Advertisements

Credit: NASA

As I’ve mentioned before, our Sun is steadily heading toward the peak of its next 11-year sunspot cycle. The peak is expected in 2013. That means we can expect a steady increase in aurorae as well, because sunspots lead to solar flares and coronal mass ejections (CMEs) and when those happen to be aimed at earth, we get dazzling displays near the north and south poles. Sometimes those displays can even be seen as far south as Tennessee. Over the weekend there was a massive solar flare and CME, one that released the same amount of energy as millions of nuclear bombs, and it headed straight for earth. The blast of particles reached earth last night/this morning and created an astonishing auroral display, which was captured by many photographers at various locations. Here are a few blog posts and other links I’ve come across today showing some of those photos as well as explaining the physics of what actually causes the upper atmosphere to glow when bombarded by these particles.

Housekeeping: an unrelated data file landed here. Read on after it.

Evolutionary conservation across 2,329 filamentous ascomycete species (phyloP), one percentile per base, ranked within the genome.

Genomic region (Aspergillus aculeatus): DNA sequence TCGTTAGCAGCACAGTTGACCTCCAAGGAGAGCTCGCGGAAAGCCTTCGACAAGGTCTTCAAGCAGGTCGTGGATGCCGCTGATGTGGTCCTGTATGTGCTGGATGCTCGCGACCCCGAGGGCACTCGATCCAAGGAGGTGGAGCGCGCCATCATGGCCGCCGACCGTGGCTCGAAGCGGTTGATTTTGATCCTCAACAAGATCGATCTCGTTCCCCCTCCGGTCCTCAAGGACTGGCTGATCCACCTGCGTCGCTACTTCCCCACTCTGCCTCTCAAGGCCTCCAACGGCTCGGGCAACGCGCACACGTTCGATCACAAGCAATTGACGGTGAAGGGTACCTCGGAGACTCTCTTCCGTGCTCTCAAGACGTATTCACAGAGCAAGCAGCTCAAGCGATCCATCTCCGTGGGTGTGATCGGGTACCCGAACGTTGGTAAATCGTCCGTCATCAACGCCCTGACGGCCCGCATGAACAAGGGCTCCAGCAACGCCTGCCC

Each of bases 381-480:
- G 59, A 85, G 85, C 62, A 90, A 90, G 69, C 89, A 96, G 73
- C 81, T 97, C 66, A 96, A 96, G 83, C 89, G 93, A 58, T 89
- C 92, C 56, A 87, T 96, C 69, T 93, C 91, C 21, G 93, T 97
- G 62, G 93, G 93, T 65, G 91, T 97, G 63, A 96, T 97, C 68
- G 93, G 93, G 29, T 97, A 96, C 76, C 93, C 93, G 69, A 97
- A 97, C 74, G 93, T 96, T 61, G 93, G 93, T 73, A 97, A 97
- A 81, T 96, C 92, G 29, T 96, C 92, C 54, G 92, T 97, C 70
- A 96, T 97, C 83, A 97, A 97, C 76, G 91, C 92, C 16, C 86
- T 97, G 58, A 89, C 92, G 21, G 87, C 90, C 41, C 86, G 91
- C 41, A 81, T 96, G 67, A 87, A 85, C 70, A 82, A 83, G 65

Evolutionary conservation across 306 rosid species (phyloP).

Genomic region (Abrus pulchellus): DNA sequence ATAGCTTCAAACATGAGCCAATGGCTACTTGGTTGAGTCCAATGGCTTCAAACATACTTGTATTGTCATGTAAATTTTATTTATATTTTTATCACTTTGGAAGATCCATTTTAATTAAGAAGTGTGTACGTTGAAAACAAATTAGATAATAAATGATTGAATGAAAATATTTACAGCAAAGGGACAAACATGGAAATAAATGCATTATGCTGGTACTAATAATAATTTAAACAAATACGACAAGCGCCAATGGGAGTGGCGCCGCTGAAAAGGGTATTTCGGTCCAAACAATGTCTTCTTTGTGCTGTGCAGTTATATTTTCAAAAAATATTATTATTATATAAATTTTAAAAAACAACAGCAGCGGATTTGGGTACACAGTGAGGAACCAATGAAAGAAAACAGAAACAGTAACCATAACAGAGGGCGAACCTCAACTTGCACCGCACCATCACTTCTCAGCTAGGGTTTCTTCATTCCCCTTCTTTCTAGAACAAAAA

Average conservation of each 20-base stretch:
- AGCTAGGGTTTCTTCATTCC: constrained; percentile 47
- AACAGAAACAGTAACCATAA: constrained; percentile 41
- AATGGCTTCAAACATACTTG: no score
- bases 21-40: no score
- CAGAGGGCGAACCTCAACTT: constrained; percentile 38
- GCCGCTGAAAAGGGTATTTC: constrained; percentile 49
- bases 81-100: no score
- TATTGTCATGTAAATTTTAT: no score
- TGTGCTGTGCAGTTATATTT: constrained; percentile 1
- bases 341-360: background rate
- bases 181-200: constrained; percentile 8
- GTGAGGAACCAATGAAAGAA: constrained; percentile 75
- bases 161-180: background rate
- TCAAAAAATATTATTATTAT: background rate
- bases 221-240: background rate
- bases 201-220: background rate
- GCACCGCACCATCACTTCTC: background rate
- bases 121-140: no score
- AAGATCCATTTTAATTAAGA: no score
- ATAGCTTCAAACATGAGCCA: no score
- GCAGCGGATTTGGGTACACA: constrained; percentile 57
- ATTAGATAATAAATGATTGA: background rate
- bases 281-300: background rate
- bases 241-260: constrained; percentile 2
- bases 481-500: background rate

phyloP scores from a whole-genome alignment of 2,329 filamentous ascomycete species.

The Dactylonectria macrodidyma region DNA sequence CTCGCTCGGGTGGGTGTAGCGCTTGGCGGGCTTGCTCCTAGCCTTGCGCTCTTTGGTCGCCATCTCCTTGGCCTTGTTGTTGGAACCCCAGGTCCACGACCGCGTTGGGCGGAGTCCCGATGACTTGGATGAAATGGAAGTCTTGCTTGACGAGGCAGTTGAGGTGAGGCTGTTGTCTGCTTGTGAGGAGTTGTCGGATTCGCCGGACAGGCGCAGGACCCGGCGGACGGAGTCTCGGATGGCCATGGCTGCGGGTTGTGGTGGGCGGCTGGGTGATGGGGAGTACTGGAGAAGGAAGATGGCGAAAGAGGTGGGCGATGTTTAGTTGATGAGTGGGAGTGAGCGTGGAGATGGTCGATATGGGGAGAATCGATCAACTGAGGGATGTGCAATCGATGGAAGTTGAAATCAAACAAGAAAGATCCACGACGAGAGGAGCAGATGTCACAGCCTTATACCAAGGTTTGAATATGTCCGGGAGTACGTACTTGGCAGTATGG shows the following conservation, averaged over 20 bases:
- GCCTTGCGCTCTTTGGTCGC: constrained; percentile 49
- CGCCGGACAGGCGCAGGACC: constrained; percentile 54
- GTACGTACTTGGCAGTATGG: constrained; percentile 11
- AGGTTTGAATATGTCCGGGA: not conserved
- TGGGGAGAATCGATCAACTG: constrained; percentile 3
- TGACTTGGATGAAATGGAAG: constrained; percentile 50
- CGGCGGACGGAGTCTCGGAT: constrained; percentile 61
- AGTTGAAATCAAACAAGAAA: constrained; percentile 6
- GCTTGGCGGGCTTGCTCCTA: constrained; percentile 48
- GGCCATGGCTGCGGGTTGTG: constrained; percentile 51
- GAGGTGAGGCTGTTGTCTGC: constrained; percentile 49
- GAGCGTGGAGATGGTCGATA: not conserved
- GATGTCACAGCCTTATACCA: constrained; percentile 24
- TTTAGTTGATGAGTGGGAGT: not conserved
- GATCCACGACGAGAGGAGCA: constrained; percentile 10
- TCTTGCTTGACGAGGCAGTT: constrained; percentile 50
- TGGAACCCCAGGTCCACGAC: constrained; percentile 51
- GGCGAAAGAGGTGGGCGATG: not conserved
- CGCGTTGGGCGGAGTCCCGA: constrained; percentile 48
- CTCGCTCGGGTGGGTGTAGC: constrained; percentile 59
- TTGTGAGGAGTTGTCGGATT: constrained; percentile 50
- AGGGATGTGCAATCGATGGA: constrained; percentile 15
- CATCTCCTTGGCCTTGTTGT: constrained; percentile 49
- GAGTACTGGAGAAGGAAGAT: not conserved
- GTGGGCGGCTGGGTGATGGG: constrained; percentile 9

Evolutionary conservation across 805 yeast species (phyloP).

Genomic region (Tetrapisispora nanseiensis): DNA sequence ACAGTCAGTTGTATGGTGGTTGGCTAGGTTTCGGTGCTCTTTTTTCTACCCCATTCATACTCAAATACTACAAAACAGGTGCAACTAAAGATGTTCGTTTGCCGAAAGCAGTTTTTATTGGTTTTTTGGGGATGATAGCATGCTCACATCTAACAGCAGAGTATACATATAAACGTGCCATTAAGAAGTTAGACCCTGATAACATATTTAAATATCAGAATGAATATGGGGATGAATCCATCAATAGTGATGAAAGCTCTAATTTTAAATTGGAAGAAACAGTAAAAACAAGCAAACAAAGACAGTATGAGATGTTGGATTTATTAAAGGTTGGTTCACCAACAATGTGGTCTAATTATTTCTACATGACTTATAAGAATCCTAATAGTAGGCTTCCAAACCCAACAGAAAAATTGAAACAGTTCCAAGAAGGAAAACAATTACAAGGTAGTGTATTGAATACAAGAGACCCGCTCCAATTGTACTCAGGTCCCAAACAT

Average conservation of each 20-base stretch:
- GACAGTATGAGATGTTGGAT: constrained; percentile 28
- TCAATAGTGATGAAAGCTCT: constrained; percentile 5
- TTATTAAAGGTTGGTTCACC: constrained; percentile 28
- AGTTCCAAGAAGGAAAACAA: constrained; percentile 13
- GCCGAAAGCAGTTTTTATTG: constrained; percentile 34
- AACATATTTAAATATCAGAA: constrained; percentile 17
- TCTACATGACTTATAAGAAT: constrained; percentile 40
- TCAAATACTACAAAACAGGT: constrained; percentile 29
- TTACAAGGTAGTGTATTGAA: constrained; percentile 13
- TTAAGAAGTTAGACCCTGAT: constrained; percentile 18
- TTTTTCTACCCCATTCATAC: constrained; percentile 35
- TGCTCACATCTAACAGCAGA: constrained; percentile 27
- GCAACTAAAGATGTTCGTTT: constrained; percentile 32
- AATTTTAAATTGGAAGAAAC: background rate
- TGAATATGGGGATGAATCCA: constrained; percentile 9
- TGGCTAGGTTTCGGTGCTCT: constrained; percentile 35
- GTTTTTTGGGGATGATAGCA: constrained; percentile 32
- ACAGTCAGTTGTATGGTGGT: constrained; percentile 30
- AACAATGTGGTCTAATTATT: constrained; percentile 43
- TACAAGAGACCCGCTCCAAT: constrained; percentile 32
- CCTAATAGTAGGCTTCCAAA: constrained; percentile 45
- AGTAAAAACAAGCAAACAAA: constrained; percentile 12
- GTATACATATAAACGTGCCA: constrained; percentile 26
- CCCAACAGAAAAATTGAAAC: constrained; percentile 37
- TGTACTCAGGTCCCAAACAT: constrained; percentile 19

Spectacular Aurorae Erupt Over Norway (Discovery News) Absolutely breathtaking photos by Bjørn Jørgensen.

Huge Solar Flare Seen By Solar Dynamics Observatory (Space.com)

The Sun Aims a Storm Right at Earth! (Bad Astronomy) Good explanation of the science behind the aurorae.

Can Solar Flares Hurt Astronauts? (Universe Today) Good explanation of why the flare/CME poses little risk to astronauts onboard the ISS.

Advertisements
Advertisements